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About Madeira


The archipelago of Madeira has been known since ancient Romans, it was accidentally rediscovered in 1418 by Portuguese sailors under the leadership of João Zarco, who sailed in the services of King Henry the sailor. He named the island Ilha da Madeira / island of wood, because the whole island was covered with trees.
In the 15th century the first immigrants arrived, burned and cut down the forests to make room on the first fields. The ashes made the soil fertile and agriculture thrived. Also grapes were imported from Crete and sugar cane from Italy. Fields began to irrigate with Levada, which were built by African slaves.
In 1478 visited the island Krystov Columbus, first to trade with sugar cane and then six years later to marry daughter of the Porto Santo governor. Thanks to him to Madeira became an important stop on the route between the new and old world. A replica of his ship, the Santa Maria, was built in 1998 in Câmara de Lobos and became the attraction for many tourists.
In 1566 Madeira was attacked by pirates, who within 16 days killed most of the islanders, destroyed the cane and deserted the island.
In 1580 came to the throne of King Philip II of Spain, and Madeira was under Spanish rule for 60 years. Since Madeira could not compete with Brazil in the production of sugar cane, it focused on the vines.
In 1662 the English King Charles II got married to the Portuguese princess Catherine de Bragança. Madeira wine began to be exported to England, and many Englishmen began to move to the island and make business with Madeira wine.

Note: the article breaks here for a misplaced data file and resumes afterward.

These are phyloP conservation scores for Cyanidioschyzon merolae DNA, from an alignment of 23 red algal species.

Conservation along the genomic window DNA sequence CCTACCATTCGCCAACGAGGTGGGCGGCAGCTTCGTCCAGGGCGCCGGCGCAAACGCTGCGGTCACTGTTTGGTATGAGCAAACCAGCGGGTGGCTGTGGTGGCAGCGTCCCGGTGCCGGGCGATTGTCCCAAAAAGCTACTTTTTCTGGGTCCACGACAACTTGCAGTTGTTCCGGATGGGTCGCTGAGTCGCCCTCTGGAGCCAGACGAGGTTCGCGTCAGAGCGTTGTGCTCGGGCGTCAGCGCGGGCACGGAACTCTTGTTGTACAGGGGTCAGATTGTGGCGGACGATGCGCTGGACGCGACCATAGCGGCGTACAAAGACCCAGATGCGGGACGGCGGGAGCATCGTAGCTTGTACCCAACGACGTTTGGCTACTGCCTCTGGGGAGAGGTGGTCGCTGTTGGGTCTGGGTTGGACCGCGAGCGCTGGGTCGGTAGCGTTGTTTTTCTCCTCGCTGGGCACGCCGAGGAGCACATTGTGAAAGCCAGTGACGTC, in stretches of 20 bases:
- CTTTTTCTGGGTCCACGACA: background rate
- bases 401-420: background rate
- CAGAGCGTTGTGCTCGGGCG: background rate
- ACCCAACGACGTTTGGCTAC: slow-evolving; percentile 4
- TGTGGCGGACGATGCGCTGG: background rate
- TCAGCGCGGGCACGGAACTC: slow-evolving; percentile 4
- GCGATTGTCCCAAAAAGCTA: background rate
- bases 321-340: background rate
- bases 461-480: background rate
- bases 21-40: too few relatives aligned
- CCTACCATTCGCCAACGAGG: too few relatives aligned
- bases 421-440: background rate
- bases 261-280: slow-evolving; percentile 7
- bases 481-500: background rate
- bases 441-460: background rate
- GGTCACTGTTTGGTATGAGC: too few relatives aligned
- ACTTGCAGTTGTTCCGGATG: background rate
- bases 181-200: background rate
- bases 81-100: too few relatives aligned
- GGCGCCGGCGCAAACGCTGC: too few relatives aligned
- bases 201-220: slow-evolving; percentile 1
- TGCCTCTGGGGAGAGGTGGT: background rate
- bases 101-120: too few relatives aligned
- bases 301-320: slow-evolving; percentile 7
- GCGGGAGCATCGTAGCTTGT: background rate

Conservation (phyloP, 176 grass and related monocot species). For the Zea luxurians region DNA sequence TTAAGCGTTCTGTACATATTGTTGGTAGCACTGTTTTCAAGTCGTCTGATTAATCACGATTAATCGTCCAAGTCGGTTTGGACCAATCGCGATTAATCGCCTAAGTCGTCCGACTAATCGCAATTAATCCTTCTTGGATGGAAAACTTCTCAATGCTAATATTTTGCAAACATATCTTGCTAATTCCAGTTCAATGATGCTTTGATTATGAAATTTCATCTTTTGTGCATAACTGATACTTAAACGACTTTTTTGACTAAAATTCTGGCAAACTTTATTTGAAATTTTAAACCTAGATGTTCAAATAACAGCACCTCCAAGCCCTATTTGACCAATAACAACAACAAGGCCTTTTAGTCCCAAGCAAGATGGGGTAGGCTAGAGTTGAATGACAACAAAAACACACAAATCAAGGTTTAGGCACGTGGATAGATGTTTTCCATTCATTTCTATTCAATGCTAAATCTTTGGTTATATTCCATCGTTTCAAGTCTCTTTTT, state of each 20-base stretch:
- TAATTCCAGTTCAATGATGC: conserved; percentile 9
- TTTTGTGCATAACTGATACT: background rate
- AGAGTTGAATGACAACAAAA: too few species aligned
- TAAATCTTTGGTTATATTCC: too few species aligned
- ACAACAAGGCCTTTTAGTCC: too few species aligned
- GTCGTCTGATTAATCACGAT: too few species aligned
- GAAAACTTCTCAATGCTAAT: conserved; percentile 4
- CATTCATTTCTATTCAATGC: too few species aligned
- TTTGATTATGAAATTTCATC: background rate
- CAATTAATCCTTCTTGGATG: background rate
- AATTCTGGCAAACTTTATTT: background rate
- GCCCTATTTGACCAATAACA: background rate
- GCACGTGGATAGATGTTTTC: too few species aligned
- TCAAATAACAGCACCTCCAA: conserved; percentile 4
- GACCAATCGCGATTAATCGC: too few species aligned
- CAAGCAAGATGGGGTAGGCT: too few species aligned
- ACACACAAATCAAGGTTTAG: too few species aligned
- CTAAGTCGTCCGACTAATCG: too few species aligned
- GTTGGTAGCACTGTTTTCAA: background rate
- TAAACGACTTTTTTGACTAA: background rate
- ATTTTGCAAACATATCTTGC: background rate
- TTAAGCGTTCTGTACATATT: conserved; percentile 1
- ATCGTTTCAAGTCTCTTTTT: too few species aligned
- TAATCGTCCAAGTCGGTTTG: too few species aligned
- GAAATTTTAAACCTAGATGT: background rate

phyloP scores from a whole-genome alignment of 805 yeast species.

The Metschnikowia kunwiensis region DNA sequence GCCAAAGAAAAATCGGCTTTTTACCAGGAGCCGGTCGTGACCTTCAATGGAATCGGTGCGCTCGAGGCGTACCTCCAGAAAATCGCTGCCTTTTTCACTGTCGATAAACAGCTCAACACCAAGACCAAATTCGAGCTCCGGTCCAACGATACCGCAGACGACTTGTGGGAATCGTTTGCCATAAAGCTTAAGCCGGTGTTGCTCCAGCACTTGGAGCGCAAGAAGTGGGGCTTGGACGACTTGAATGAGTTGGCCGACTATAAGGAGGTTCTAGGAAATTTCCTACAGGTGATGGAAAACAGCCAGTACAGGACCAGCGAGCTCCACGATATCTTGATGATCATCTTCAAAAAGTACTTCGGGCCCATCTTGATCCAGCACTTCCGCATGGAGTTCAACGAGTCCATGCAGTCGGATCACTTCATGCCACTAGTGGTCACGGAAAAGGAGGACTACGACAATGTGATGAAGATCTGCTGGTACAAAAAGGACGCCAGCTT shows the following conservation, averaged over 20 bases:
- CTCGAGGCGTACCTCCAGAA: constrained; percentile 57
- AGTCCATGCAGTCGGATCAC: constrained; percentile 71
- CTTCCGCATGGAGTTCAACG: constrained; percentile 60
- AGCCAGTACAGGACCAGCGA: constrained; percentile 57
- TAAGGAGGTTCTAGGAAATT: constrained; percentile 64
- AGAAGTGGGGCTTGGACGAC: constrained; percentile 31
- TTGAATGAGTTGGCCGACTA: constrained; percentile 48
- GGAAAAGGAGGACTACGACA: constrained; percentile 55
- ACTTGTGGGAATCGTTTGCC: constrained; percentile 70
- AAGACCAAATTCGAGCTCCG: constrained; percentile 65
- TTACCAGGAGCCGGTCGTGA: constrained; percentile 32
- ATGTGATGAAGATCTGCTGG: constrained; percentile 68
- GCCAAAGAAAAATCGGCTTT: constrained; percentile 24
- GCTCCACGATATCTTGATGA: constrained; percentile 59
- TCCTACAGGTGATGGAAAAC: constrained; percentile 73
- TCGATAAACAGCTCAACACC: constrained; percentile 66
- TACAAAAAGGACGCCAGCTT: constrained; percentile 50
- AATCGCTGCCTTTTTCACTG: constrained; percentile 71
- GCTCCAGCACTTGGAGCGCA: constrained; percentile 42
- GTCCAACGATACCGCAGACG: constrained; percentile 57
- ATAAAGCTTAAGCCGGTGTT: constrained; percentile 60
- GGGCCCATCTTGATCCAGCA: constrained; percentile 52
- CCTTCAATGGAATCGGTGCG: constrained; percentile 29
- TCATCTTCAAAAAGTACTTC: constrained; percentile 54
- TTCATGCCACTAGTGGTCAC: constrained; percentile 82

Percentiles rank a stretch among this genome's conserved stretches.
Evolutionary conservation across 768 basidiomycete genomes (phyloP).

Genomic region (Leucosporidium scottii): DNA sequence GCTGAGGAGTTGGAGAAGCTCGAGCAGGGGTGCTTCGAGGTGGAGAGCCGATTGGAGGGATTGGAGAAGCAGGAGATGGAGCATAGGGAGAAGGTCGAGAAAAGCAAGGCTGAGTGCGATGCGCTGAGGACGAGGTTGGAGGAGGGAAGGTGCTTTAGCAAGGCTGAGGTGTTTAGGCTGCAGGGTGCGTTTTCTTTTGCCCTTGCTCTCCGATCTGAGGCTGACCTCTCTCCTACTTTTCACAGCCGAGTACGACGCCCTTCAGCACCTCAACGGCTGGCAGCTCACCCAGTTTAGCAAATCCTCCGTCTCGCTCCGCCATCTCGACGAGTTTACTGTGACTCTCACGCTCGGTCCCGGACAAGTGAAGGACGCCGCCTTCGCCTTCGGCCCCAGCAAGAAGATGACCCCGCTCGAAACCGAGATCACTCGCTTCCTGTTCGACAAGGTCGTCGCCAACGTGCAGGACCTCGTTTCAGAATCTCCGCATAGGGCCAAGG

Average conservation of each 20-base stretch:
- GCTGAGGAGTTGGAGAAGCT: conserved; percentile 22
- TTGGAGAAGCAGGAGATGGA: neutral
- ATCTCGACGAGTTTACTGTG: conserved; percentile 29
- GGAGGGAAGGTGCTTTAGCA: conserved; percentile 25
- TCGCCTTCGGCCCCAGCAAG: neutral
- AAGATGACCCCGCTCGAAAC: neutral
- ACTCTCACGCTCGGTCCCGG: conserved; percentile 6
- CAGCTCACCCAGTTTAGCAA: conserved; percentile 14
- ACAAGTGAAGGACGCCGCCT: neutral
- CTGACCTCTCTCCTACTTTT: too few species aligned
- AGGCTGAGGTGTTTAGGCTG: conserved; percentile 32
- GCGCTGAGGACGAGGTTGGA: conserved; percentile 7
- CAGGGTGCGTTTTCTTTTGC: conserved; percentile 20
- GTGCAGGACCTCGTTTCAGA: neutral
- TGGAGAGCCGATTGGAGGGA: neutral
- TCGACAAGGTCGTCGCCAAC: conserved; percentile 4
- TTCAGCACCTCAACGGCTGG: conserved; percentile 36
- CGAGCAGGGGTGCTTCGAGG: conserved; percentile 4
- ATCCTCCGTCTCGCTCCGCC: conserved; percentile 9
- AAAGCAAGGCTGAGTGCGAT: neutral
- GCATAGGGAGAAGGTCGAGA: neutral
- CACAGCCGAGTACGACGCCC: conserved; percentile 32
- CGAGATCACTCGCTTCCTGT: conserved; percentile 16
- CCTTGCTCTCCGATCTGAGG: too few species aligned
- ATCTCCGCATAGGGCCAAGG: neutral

In the first half of the 19th century British troops arrived to protect Madeira against the French invasion. Thereafter some rich Englishmen moved to Madeira, and made a fortune with production of sugar cane, bananas and wine. Among the richest people is wine merchant John Blandy (1783-1855) and William Reid (1822-1888), founder of the famous Reid 's hotel in 1887.
In 1860, Empress Elizabeth, the wife of Austrian Emperor Franz Joseph I, came to Madeira to cure her illness.
After the First World War, the last Austrian Emperor Charles I and his wife Zita , were sent to Madeira in exile. He died in 1922 and was buried in the church of Nossa Senhora de Monte in Funchal.

After the Portuguese Carnation Revolution, Madeira won autonomy, the right to determine their taxes and have a representative in the Portuguese government. In 1986, Portugal became a member of the EC, almost 10 years after they get rid of its military dictatorship (like its Spanish neighbors). Entry into the European Union, significant economic changes were made - finances from EU funds were received to support land cultivation, investment in programs aimed at developing infrastructure was made, also modernization of agriculture was introduces and fishing was promoted.



Madeira is a Portuguese archipelago that lies in the Atlantic Ocean (580 km west of Morocco in Africa and 980 km southwest of Lisbon, Portugal) with the status of autonomous region. The whole Madeiran archipelago is of volcanic origin, as well as the entire region of Macaronesia, which is a part. Geographically, it is situated on the African plate and the islands are the tops of the old submarine volcanoes. The sea between the islands of Madeira Archipelago has a depth of around 4000 meters, already at a distance of 5 km from the coast of the sea reaches a depth of 3000 m The archipelago is bathed by the Gulf Stream and therefore the temperature of the water around the island of Madeira does not drop below 18 ° C, which is the cause of "eternal spring" on the island.



The region has a total population of just under 270000 inhabitants, the majority of whom live on the main island of Madeira, meanwhile only around 5000 live on the Porto Santo Island. Other islands of archipelago of Madeira are uninhabited.

Climate of Madeira